Dan Thake

Executive Director

I was five years old, standing in my voice teacher/children choir director’s living room, singing a song I had spent two months learning. Familiar and strange faces alike, staring at me with bright wide eyes, glistening smiles and edge-of-your-chair posture, a captivated audience. The musical sounds from the piano begin to set the stage for what is about to become the world premiere of the next Mario Lanza or Luciano Pavarotti. I open my mouth. I fill my lungs with air and at the appropriate moment I begin to sing; “There’s a bright golden haze on the meadow….the corn is as high….Oh, what a beautiful mornin’” My performing debut. Those who listened were kind and applauded with enthusiasm. I even remember hearing someone say, “Isn’t he so darling?” What I most remember... I got to eat an ice cream cone on my way back home in the back seat of my dad’s “56” orange and white Buick. Kids

Over the past sixty plus years I have had countless opportunities to sing; in church, at weddings, at funerals, anniversary celebrations, in and assortment of community choirs. Singing has taken me to so many places: the open air of a national park amphitheater, to Carnegie Hall in New York, to Orchestra Hall in Chicago, to magnificent cathedrals in Europe, to the Parker Playhouse in Barrington and to all those places in-between.  Through all these experiences I have learned three important lessons. First, you must constantly develop, train, and perfect your gift. Rarely does it just happen. Second, it takes a lot of people to help you; from voice teachers, to parents, to other choir members, to spouses, to other singers. It is always a collaborative effort. Third, it is never about you. It is always about the sound, the product, the effect it has on others, the experience that you have been blessed to help create. 

These three lessons guide our approach in how we do theater: to diligently work at our craft in all of its facets, to combine our collective gifts and talents in all creative enterprises, so that you might be engaged emotionally and intellectually in any production that we humbly place before you.

On behalf of the Artistic Team, the Board of Directors and me, we are The Parker Players. Welcome to your theater.

Jennifer McHugh

Artistic Director

Jennifer McHugh loves to share stories. An avid reader and 'pretender' Jennifer gravitated naturally  to performing arts. Whether acting, singing, dancing or directing, Jennifer is most comfortable in the theater. Recently, she performed in Nunsense (Sister Mary Amnesia) with Up & Coming Theater Co., and Suite Surrender (Athena Sinclair) with Elgin Theater Co. Jennifer also directed The Gift of the Magi and Love, Loss and What I Wore by Nora Ephron for Parker Players.

Jennifer brings a unique perspective to the artistic team because she also has a background in business. She worked in the production department at Steppenwolf Theater, went on to earn her MBA from The University of Chicago and then spent a few years working in advertising at Leo Burnett. Jennifer believes that her combination of strategic thinking and creative vision is ideal in directing a theater company.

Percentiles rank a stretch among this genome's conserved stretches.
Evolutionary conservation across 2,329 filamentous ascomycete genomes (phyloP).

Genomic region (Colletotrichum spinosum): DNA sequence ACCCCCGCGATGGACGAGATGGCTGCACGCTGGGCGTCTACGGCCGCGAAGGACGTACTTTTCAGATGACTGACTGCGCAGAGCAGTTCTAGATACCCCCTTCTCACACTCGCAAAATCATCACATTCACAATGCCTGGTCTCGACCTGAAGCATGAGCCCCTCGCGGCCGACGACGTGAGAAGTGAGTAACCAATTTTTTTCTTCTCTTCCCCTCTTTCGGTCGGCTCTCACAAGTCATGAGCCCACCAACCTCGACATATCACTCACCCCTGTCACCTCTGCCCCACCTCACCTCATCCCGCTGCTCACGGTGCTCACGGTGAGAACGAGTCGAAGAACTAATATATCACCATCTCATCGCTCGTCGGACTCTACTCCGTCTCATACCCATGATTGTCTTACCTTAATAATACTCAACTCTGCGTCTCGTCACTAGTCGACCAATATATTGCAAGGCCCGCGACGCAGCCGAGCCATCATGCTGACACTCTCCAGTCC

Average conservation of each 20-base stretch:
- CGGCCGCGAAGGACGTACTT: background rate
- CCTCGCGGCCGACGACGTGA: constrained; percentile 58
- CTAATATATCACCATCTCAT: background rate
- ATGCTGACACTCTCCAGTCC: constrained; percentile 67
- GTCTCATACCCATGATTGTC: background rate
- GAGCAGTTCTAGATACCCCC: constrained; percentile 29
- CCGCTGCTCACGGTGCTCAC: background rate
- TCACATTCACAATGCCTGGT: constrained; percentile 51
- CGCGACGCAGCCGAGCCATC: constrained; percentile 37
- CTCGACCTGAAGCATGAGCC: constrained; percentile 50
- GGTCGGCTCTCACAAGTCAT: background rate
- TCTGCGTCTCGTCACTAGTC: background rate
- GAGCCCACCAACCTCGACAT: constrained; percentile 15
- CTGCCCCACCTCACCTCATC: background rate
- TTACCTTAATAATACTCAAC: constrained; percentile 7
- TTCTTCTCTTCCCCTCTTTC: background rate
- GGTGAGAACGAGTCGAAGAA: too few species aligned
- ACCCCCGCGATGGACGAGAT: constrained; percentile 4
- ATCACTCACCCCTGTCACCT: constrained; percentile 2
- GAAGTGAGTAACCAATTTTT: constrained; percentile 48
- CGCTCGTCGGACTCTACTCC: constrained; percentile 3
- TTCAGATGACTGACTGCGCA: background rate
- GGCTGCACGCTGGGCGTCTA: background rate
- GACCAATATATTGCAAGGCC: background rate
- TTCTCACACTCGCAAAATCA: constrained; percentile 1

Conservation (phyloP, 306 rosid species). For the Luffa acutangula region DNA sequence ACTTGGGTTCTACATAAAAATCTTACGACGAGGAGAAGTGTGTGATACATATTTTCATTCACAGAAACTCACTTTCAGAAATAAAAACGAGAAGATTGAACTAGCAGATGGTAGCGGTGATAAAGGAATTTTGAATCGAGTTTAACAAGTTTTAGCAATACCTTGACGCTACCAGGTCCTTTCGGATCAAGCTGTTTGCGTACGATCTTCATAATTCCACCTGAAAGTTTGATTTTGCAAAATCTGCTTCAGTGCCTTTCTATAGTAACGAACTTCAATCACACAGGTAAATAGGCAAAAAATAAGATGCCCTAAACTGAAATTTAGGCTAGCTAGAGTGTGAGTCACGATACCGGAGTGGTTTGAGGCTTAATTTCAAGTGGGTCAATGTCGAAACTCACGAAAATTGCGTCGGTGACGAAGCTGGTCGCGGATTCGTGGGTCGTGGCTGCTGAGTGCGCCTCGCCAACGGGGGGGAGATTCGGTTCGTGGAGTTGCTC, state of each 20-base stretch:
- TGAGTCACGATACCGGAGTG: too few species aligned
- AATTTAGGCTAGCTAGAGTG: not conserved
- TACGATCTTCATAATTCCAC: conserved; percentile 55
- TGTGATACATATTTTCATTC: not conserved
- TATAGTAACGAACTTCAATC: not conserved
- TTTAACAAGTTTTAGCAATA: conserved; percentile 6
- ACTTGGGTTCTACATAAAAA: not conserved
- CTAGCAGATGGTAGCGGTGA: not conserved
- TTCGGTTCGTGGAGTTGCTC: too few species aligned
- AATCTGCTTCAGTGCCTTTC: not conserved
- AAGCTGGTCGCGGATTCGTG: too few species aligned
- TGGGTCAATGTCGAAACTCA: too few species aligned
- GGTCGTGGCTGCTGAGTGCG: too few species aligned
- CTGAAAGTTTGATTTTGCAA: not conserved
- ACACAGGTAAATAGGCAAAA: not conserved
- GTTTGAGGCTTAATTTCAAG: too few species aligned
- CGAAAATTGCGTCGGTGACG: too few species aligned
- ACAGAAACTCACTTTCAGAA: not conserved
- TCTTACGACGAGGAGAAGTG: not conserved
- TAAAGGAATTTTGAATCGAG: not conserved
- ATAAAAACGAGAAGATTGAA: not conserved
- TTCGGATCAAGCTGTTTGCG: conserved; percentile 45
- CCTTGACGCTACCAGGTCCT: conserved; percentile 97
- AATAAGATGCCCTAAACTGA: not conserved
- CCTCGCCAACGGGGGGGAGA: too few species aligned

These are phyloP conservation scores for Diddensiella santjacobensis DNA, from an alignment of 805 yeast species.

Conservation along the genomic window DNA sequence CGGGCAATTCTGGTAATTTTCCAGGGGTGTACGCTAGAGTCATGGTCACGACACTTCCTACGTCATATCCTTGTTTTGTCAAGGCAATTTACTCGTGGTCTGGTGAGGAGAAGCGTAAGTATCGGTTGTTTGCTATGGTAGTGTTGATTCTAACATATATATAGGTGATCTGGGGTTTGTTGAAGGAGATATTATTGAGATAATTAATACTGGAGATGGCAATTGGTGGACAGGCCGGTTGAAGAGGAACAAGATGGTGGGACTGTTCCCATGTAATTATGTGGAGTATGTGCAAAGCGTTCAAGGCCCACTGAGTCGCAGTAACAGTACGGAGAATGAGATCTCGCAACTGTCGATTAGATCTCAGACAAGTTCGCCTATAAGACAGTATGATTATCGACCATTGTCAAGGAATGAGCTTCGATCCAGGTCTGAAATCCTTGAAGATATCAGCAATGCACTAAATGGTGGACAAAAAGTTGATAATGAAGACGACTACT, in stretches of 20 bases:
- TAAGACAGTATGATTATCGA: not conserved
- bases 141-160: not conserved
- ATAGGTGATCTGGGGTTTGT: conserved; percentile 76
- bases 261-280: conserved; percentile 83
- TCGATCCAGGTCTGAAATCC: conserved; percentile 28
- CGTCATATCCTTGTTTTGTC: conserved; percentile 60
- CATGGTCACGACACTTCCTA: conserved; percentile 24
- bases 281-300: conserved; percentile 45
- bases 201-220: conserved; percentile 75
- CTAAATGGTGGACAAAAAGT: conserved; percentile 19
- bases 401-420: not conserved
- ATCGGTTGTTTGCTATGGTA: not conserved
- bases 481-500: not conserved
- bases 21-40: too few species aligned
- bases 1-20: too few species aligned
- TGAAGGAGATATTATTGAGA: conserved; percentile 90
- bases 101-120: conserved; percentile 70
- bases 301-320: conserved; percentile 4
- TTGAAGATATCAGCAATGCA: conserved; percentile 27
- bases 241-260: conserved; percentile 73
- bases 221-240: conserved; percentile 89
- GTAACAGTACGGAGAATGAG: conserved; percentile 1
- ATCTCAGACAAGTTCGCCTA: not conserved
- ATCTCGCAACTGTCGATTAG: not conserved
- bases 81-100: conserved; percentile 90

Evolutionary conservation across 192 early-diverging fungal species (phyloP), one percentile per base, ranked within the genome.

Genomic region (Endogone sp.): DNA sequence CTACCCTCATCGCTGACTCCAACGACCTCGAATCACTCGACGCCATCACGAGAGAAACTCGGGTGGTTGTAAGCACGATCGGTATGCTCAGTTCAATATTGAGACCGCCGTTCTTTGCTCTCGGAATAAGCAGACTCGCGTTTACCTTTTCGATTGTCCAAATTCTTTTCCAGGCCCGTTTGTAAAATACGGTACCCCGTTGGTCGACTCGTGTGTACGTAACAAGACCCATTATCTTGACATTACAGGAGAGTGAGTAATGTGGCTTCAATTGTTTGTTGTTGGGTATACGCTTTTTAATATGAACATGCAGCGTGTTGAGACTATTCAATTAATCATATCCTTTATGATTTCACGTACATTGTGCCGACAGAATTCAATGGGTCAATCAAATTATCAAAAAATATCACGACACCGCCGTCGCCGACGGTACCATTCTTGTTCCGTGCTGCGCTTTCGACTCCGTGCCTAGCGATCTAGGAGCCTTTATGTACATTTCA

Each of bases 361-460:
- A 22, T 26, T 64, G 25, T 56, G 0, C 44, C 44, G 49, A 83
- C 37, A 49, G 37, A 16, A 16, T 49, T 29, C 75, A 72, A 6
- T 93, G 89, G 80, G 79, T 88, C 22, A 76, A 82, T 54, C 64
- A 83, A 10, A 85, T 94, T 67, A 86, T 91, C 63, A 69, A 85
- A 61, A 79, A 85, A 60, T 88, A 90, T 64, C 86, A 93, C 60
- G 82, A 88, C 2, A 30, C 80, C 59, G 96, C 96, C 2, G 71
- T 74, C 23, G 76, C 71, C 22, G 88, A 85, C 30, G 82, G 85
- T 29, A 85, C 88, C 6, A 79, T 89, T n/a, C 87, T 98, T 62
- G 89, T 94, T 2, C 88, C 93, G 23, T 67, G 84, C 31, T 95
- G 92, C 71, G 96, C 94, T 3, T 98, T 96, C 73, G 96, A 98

Jennifer is married to Dan and has three daughters who are all involved in the performing and fine arts in Barrington and the Chicagoland area. Jennifer is thrilled to work with the rest of the Parker Players team to establish the company as a permanent part of Barrington's arts culture.


Ray Harris

Techincal Director

Ray began learning all stage crafts while a student at Barrington High School. He gained further expertise working at a Lighting House in L.A., providing equipment to theaters and concert venues. In 2002, while taking an improv class at Second City in Chicago, Ray heard his teacher mention that Second City needed a 'light guy' for a show. Ray volunteered and spent the next decade designing and running light boards for improv shows throughout Chicagoland. Ray is also a founding member of Parker Playhouse and helped design the entire technical program for the theater. Ray now looks forward to designing for Parker Players.


Sharon Schmidt

Costume Director

Sharon Schmidt combines experience in music, business and art. She spent high school boarding at Interlochen Arts Academy studying music, then majored in Retailing, Clothing and Textiles at Michigan State University and finally went on to earn an MBA at Indiana University. 

Sharon is a true artist with an artist's eye for detail. She works in chalk pastels on her own paintings and teaches classes in pottery and fibers at Blue Lake Fine Arts Camp. Sharon is a skilled seamstress and carries an almost encyclopedic knowledge of costume design in her head. She's worked with BHS productions as well as community and professional productions to sew, build and borrow whatever was necessary to complete each wardrobe. Sharon was instrumental in the founding of Parker Playhouse and is looking forward to its next chapter as Parker Players.